When the T3 suppression test is performed in normal cats and sick cats without hyperthyroidism, there is a marked fall in serum T4 concentrations after exogenous T3 administration (Figures 2 and 3). In contrast, when the test is performed in cats with hyperthyroidism, even in cats with only slightly high or high-normal resting serum T4 concentrations, minimal, if any, suppression of serum T4 concentrations is seen.

Figure 3: Box plots of the serum T4 concentrations before (A) and after (B) administration of liothyronine to 44 normal cats, 77 cats with hyperthyroidism, and 22 cats with nonthyroidal disease (from data in Reference no. 4). Data is plotted as box plots, in which the "box" represents the interquartile range from the 25th to 75th percentile (represents the middle one-half of the data). The horizontal bar through the box is the median. The "whiskers" represent the main body of data, which in most cases is equal to the range. Outlying data points are represented by open circles. To convert serum T4 concentrations from nmol/L to µg/dl, divide the given values by 12.87.
Regarding interpretation of T3 suppression test results, we find that the absolute serum T4 concentration after liothyronine administration is the best means of distinguishing hyperthyroid cats from normal cats or cats with nonthyroidal disease. Cats with hyperthyroidism have post-liothyronine serum T4 values greater than 20 nmol/L (greater than 1.5 μg/dl), whereas normal cats and cats with nonthyroidal disease have T4 values less than 20 nmol/L (Figure 3B). There may be a great deal of overlap of the per cent decrease in serum T4 concentrations after liothyronine administration between the three groups of cats, but suppression of 50 per cent or more only occurs in cats without hyperthyroidism.

Serum T3 concentrations, as part of the T3 suppression test, are not useful in the diagnosis of hyperthyroidism per se. However, these basal and post-liothyronine serum T3 determinations can be used to monitor owner compliance with giving the drug. If inadequate T4 suppression is found, but serum T3 values do not increase after treatment with liothyronine, problems with owner compliance should be suspected and the test result considered questionable.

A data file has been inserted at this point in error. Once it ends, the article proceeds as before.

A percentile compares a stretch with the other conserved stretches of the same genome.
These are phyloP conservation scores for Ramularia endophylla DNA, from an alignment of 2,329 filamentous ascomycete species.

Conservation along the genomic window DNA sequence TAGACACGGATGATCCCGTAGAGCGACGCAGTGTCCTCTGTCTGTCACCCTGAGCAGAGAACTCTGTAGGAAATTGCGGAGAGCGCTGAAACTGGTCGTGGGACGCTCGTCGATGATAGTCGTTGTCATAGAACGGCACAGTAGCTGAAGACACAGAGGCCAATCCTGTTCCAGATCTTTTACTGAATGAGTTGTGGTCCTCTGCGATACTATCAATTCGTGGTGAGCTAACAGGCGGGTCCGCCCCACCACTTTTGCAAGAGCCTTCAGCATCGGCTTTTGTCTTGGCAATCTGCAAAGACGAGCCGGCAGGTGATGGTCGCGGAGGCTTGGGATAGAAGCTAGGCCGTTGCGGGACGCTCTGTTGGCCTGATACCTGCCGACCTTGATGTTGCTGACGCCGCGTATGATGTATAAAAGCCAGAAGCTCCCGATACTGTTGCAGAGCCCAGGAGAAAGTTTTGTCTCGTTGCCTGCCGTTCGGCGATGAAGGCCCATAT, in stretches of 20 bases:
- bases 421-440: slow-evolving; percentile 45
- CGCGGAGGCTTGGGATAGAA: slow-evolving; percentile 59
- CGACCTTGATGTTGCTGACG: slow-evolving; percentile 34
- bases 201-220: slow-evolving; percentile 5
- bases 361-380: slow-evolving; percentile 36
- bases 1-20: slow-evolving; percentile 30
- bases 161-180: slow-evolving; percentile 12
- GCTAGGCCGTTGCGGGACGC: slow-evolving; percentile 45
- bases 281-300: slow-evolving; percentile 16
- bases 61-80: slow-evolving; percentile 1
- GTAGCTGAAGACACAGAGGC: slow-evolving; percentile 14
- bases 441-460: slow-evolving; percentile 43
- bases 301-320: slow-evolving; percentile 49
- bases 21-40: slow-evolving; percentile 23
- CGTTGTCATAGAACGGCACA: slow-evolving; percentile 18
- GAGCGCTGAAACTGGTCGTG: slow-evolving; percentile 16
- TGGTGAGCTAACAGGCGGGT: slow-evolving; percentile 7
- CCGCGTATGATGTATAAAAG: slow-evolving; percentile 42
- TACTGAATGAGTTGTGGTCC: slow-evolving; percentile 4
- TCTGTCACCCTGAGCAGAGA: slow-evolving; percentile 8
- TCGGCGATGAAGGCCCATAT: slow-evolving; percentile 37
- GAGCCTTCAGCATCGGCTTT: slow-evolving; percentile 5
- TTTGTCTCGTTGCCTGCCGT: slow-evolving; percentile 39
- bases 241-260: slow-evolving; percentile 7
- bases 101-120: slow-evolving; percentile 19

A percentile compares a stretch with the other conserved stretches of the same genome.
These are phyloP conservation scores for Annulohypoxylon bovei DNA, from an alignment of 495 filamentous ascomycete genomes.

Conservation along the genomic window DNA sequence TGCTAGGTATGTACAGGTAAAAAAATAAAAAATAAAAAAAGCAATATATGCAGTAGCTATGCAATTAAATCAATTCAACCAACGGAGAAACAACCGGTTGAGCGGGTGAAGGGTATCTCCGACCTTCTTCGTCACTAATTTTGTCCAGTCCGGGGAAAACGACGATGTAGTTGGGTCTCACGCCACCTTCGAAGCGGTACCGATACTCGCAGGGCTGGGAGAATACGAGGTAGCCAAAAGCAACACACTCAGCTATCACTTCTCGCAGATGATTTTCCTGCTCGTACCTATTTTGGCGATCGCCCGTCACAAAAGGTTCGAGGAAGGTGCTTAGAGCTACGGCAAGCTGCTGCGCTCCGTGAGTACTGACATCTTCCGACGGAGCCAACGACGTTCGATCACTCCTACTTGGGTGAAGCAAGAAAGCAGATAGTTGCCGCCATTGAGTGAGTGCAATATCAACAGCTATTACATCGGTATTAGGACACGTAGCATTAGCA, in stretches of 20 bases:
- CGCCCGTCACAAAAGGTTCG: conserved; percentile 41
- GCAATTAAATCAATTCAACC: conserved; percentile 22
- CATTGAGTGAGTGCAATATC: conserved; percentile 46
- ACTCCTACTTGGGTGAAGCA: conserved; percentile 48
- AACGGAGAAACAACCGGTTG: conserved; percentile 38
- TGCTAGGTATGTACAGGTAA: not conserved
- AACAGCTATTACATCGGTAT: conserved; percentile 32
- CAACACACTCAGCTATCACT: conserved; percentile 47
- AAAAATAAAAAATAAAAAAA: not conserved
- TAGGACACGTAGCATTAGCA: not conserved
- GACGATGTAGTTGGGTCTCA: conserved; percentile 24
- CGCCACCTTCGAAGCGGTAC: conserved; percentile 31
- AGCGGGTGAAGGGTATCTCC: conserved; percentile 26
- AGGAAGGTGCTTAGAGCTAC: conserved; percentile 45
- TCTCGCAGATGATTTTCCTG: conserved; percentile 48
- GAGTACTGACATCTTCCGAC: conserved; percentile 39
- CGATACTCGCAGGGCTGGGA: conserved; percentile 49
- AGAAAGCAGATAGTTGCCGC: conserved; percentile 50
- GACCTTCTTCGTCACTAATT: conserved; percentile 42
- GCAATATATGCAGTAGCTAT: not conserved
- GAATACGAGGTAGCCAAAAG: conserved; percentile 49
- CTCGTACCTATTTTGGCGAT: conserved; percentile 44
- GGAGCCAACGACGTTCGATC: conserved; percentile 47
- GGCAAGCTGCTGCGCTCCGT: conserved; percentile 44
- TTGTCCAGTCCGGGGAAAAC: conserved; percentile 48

Disadvantages of the T3 Suppression Test

Overall, the T3 suppression test is very useful for diagnosis of mild hyperthyroidism in cats, but the test does come with disadvantages:
  1. T3 suppression testing is a relatively long test (3 days)
  2. Owners are required to give multiple doses of liothyronine
  3. Cats must swallow the tablets if the test is going to be meaningful. 
If the liothyronine is not administered properly or the cat does not swallow the liothyronine tablet, circulating T3 concentrations will not rise to decrease pituitary TSH secretion, and the serum T4 value will not be suppressed, even if the pituitary-thyroid axis is normal. Failure of a cat to ingest the liothyronine could result in a false-positive diagnosis of hyperthyroidism in a normal cat or cat with nonthyroidal disease.

  1. Graves TK, Peterson ME: Occult hyperthyroidism in cats. In Kirk RW and Bonagura JD (eds): Current Veterinary Therapy XI, pp 334-337. Philadelphia, WB Saunders Co, 1992.
  2. Peterson ME, Melián C, Nichols CE: Measurement of serum concentrations of total and free T4 in hyperthyroid cats and cats with nonthyroidal disease. Journal of Veterinary Internal Medicine 1998;12:211.
  3. Utiger RD: Tests of thyroregulatory mechanisms. In Ingbar SH and Braverman LE (eds): The Thyroid: A Fundamental and Clinical Text, pp 511-523. Philadelphia, JB Lippincott, 1986.
  4. Peterson ME, Graves TK, Gamble DA: Triiodothyronine (T3) suppression test. An aid in the diagnosis of mild hyperthyroidism in cats. Journal of Veterinary Internal Medicine 1990;4:233-238.
  5. Refsal KR, Nachreiner RF, Stein BE, et al: Use of the triiodothyronine suppression test for diagnosis of hyperthyroidism in ill cats that have serum concentration of iodothyronines within normal range. J Am Vet Med Assoc 1991;199:1594-1601.
  6. Peterson ME. Diagnostic tests for hyperthyroidism in cats. Clinical Techniques in Small Animal Practice 2006;21:2-9.
  7. Peterson ME: Diagnostic testing for feline hyper- and hypothyroidism. Proceedings of the 2011 American College of Veterinary Internal Medicine (ACVIM) Forum. pp. 95-97, 2011
  8. Peterson ME: Hyperthyroidism in cats, In: Rand, J (ed), Clinical Endocrinology of Companion Animals. New York, Wiley-Blackwell, in press.